A project to restore the Dowagiac River's natural bends and curves is underway on Pokagon land
The tribe says the work will benefit natural habitats and help prevent flooding.
The Pokagon Band of Potawatomi has made progress on a project that aims to bring back the natural curves of the Dowagiac River, which were straightened by settlers in the early 1900s. More bends mean a slower-moving river, with better natural habitats for both aquatic and non-aquatic wildlife.
The Pokagon Band also wants to restore floodplains removed in the early 20th century. Pokagon Band Director of Natural Resources Jennifer Kanine says the project will not only help wildlife, but also the local community.
“It benefits everybody, it doesn't just benefit the wildlife that's in the water, it benefits the wildlife that's out of the water and benefits the people in the surrounding community,” she said.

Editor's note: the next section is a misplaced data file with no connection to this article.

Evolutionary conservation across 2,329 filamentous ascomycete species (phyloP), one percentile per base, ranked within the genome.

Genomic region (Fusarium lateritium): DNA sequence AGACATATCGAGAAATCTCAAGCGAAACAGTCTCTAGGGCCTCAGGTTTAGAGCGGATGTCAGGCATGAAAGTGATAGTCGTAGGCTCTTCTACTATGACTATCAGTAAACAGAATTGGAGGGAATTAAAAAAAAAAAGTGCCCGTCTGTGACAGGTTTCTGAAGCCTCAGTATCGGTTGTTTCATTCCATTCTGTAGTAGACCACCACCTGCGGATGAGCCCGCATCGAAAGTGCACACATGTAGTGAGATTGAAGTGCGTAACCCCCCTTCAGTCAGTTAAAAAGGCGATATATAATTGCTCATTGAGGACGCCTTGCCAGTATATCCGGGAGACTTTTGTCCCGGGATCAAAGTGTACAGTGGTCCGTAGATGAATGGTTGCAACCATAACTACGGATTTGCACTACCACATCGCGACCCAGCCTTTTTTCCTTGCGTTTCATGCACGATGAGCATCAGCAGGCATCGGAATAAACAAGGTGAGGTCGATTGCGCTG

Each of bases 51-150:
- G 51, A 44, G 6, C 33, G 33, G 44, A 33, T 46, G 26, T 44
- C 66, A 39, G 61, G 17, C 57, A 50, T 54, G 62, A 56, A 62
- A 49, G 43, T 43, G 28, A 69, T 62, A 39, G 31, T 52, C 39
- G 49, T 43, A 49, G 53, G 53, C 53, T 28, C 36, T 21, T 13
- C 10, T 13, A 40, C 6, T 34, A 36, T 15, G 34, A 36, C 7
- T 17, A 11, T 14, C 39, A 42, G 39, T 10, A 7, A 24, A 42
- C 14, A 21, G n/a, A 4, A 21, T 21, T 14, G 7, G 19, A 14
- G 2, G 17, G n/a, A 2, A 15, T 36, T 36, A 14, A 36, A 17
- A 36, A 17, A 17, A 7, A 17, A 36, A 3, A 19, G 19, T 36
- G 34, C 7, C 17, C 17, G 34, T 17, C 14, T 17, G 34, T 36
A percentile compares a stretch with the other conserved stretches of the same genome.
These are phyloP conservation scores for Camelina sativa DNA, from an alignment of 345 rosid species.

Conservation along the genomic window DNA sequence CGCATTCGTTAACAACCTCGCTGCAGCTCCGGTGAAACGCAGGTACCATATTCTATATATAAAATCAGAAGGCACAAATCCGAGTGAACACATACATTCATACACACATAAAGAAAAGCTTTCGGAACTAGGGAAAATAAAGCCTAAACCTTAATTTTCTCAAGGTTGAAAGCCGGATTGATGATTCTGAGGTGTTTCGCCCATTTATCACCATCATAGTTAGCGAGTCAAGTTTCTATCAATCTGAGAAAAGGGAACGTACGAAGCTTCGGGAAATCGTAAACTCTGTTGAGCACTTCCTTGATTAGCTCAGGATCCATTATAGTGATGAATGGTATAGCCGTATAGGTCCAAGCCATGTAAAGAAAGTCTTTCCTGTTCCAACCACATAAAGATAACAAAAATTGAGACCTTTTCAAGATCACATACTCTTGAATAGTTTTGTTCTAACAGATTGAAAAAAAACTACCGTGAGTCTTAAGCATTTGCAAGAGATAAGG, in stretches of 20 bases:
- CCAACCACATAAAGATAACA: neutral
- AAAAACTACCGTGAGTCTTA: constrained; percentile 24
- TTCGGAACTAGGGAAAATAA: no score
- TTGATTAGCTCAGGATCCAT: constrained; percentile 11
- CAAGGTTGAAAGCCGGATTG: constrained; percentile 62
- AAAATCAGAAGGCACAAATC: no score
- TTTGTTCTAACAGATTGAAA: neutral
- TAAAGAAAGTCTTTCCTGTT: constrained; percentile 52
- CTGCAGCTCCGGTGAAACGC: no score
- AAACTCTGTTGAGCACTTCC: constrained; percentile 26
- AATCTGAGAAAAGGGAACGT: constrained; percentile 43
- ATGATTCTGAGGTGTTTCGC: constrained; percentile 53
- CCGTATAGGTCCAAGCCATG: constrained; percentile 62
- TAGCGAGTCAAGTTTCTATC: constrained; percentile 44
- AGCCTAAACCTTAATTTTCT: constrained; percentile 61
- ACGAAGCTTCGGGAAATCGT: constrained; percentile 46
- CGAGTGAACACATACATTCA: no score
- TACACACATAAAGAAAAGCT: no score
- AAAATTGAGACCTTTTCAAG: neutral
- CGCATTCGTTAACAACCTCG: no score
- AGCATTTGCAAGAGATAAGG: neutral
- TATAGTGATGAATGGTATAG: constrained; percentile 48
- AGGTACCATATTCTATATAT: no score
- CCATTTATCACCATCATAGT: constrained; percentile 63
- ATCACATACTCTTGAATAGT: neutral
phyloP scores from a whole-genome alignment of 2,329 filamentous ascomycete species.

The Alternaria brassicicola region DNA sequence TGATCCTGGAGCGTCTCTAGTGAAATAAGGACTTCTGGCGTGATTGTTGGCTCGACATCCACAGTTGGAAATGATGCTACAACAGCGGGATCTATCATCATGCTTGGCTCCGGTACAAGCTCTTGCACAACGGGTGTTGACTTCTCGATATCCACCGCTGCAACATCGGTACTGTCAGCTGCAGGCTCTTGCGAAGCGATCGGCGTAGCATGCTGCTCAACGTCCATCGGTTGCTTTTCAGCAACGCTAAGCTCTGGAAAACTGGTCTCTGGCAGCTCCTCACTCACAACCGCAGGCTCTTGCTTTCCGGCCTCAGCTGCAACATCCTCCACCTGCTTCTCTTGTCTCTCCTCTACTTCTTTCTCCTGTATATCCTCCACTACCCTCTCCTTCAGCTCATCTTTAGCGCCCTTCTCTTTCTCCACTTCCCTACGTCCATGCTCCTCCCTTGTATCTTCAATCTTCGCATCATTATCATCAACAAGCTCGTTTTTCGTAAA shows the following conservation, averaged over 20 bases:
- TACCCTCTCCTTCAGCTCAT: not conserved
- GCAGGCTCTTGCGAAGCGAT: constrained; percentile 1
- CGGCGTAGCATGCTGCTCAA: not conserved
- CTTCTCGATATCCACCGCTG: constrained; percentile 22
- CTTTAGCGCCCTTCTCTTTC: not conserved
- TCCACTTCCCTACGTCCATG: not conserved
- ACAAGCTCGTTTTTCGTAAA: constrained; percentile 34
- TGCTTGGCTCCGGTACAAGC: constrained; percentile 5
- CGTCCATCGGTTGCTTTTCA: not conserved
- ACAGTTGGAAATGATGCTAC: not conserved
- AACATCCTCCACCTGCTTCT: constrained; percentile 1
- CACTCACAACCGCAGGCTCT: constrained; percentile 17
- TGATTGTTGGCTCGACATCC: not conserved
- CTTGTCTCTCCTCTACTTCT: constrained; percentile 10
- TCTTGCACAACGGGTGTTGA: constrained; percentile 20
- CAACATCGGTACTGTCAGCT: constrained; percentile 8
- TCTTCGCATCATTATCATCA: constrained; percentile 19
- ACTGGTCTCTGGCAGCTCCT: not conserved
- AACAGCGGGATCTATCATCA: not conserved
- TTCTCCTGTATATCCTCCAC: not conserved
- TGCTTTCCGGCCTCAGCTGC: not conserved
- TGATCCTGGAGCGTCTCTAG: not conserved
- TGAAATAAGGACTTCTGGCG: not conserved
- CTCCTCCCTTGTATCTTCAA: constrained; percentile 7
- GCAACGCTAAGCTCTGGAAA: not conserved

The Pokagon Band will relink the river with over 50 acres of wetlands, with the wetlands acting like a sponge, filtering out pollution and sediments.
These changes are expected to increase flood storage, lessening potential damage caused by a flood.
“We could help prevent some of those issues that we see in areas where rivers are disconnected from their floodplains and the floodwaters, when they get to a certain point, they spill out and they're damaging people's homes,” Kanine said.
The restored bends and curves will nearly double the river's total length on Pokagon land. The tribe aims to finish the project by the spring of next year.